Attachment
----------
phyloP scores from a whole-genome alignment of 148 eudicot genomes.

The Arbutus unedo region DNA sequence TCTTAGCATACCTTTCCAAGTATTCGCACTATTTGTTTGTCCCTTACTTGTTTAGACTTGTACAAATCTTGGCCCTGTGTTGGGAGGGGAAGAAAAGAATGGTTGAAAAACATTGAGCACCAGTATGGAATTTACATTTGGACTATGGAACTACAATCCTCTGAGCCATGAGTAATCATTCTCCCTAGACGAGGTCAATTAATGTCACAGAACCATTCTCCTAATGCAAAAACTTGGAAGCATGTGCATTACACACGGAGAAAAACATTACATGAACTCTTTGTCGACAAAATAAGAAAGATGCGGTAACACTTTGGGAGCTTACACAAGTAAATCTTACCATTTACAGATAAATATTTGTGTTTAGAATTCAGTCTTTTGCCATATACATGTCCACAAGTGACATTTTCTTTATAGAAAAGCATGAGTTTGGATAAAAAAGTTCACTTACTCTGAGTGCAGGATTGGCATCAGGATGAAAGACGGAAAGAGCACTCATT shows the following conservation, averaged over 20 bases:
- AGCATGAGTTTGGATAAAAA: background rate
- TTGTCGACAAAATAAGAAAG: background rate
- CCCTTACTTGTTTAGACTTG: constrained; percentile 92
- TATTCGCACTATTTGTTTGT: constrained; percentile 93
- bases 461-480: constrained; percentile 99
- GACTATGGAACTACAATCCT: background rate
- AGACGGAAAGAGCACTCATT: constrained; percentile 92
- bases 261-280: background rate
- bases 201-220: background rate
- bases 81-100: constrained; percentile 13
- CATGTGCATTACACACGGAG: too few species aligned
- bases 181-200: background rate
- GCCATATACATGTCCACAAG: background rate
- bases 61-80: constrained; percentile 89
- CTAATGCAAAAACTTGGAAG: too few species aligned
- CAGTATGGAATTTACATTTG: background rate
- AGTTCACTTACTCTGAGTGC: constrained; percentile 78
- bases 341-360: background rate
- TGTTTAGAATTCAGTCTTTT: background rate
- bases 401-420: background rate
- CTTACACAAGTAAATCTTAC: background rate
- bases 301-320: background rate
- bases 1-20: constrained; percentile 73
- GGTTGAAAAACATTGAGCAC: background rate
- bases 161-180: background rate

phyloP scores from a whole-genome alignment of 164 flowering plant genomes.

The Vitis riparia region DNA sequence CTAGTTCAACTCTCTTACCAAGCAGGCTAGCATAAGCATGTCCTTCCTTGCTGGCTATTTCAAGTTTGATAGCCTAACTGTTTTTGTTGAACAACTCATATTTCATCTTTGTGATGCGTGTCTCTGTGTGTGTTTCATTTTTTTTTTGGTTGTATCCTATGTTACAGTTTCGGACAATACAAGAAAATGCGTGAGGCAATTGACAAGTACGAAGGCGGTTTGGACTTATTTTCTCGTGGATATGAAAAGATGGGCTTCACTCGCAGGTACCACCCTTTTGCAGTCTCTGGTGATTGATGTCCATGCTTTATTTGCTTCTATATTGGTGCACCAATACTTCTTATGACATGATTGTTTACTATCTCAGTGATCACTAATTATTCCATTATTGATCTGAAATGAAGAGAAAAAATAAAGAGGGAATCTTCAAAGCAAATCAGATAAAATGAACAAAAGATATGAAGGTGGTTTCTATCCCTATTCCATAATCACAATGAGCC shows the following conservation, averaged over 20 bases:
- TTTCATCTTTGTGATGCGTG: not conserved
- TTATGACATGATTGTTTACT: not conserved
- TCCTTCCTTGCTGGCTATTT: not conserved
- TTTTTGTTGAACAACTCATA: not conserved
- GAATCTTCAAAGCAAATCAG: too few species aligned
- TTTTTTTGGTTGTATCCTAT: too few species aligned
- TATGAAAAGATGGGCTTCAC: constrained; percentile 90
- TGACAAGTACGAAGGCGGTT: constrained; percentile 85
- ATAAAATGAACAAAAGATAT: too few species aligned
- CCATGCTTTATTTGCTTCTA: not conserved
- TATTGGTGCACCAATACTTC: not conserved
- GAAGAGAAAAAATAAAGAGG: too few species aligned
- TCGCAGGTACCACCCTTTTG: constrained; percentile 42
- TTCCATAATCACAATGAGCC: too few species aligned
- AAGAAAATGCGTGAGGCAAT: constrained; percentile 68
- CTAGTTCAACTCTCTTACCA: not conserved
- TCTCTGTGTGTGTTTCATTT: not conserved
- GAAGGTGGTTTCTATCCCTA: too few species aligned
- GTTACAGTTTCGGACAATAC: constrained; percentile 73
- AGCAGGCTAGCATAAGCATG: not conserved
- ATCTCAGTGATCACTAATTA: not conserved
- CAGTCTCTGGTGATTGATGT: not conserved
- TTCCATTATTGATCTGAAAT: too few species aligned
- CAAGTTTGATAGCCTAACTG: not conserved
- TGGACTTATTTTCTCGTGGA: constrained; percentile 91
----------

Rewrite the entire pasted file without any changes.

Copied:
phyloP scores from a whole-genome alignment of 148 eudicot genomes.

The Arbutus unedo region DNA sequence TCTTAGCATACCTTTCCAAGTATTCGCACTATTTGTTTGTCCCTTACTTGTTTAGACTTGTACAAATCTTGGCCCTGTGTTGGGAGGGGAAGAAAAGAATGGTTGAAAAACATTGAGCACCAGTATGGAATTTACATTTGGACTATGGAACTACAATCCTCTGAGCCATGAGTAATCATTCTCCCTAGACGAGGTCAATTAATGTCACAGAACCATTCTCCTAATGCAAAAACTTGGAAGCATGTGCATTACACACGGAGAAAAACATTACATGAACTCTTTGTCGACAAAATAAGAAAGATGCGGTAACACTTTGGGAGCTTACACAAGTAAATCTTACCATTTACAGATAAATATTTGTGTTTAGAATTCAGTCTTTTGCCATATACATGTCCACAAGTGACATTTTCTTTATAGAAAAGCATGAGTTTGGATAAAAAAGTTCACTTACTCTGAGTGCAGGATTGGCATCAGGATGAAAGACGGAAAGAGCACTCATT shows the following conservation, averaged over 20 bases:
- AGCATGAGTTTGGATAAAAA: background rate
- TTGTCGACAAAATAAGAAAG: background rate
- CCCTTACTTGTTTAGACTTG: constrained; percentile 92
- TATTCGCACTATTTGTTTGT: constrained; percentile 93
- bases 461-480: constrained; percentile 99
- GACTATGGAACTACAATCCT: background rate
- AGACGGAAAGAGCACTCATT: constrained; percentile 92
- bases 261-280: background rate
- bases 201-220: background rate
- bases 81-100: constrained; percentile 13
- CATGTGCATTACACACGGAG: too few species aligned
- bases 181-200: background rate
- GCCATATACATGTCCACAAG: background rate
- bases 61-80: constrained; percentile 89
- CTAATGCAAAAACTTGGAAG: too few species aligned
- CAGTATGGAATTTACATTTG: background rate
- AGTTCACTTACTCTGAGTGC: constrained; percentile 78
- bases 341-360: background rate
- TGTTTAGAATTCAGTCTTTT: background rate
- bases 401-420: background rate
- CTTACACAAGTAAATCTTAC: background rate
- bases 301-320: background rate
- bases 1-20: constrained; percentile 73
- GGTTGAAAAACATTGAGCAC: background rate
- bases 161-180: background rate

phyloP scores from a whole-genome alignment of 164 flowering plant genomes.

The Vitis riparia region DNA sequence CTAGTTCAACTCTCTTACCAAGCAGGCTAGCATAAGCATGTCCTTCCTTGCTGGCTATTTCAAGTTTGATAGCCTAACTGTTTTTGTTGAACAACTCATATTTCATCTTTGTGATGCGTGTCTCTGTGTGTGTTTCATTTTTTTTTTGGTTGTATCCTATGTTACAGTTTCGGACAATACAAGAAAATGCGTGAGGCAATTGACAAGTACGAAGGCGGTTTGGACTTATTTTCTCGTGGATATGAAAAGATGGGCTTCACTCGCAGGTACCACCCTTTTGCAGTCTCTGGTGATTGATGTCCATGCTTTATTTGCTTCTATATTGGTGCACCAATACTTCTTATGACATGATTGTTTACTATCTCAGTGATCACTAATTATTCCATTATTGATCTGAAATGAAGAGAAAAAATAAAGAGGGAATCTTCAAAGCAAATCAGATAAAATGAACAAAAGATATGAAGGTGGTTTCTATCCCTATTCCATAATCACAATGAGCC shows the following conservation, averaged over 20 bases:
- TTTCATCTTTGTGATGCGTG: not conserved
- TTATGACATGATTGTTTACT: not conserved
- TCCTTCCTTGCTGGCTATTT: not conserved
- TTTTTGTTGAACAACTCATA: not conserved
- GAATCTTCAAAGCAAATCAG: too few species aligned
- TTTTTTTGGTTGTATCCTAT: too few species aligned
- TATGAAAAGATGGGCTTCAC: constrained; percentile 90
- TGACAAGTACGAAGGCGGTT: constrained; percentile 85
- ATAAAATGAACAAAAGATAT: too few species aligned
- CCATGCTTTATTTGCTTCTA: not conserved
- TATTGGTGCACCAATACTTC: not conserved
- GAAGAGAAAAAATAAAGAGG: too few species aligned
- TCGCAGGTACCACCCTTTTG: constrained; percentile 42
- TTCCATAATCACAATGAGCC: too few species aligned
- AAGAAAATGCGTGAGGCAAT: constrained; percentile 68
- CTAGTTCAACTCTCTTACCA: not conserved
- TCTCTGTGTGTGTTTCATTT: not conserved
- GAAGGTGGTTTCTATCCCTA: too few species aligned
- GTTACAGTTTCGGACAATAC: constrained; percentile 73
- AGCAGGCTAGCATAAGCATG: not conserved
- ATCTCAGTGATCACTAATTA: not conserved
- CAGTCTCTGGTGATTGATGT: not conserved
- TTCCATTATTGATCTGAAAT: too few species aligned
- CAAGTTTGATAGCCTAACTG: not conserved
- TGGACTTATTTTCTCGTGGA: constrained; percentile 91